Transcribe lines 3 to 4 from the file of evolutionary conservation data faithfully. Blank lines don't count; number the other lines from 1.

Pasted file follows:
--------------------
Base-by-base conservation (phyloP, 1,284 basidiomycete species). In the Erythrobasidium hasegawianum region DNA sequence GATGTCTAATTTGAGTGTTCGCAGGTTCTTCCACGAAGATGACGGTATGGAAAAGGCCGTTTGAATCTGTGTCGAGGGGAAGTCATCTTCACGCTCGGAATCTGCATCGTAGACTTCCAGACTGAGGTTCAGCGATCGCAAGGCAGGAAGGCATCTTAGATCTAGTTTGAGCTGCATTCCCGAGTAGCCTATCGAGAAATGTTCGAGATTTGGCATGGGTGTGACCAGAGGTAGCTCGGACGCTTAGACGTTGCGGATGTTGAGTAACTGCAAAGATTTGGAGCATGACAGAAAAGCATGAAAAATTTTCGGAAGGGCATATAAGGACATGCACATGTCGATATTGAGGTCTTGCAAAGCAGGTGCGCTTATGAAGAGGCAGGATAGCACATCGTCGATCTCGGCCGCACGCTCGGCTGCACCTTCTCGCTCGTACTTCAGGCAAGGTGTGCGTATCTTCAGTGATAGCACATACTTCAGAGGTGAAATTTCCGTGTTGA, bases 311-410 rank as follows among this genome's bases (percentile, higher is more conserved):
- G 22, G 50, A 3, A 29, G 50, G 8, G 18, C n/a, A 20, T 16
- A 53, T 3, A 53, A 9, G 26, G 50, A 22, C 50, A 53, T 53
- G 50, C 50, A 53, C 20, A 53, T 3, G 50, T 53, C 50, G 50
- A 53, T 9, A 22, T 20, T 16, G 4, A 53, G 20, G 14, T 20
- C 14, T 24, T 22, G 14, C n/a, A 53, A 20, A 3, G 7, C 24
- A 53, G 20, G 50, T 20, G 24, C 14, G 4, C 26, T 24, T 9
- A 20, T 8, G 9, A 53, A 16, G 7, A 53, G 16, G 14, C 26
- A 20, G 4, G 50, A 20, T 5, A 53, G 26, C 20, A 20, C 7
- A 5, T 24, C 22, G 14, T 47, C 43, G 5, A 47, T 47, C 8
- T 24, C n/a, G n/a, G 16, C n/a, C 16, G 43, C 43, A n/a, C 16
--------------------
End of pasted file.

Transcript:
- A 53, T 3, A 53, A 9, G 26, G 50, A 22, C 50, A 53, T 53
- G 50, C 50, A 53, C 20, A 53, T 3, G 50, T 53, C 50, G 50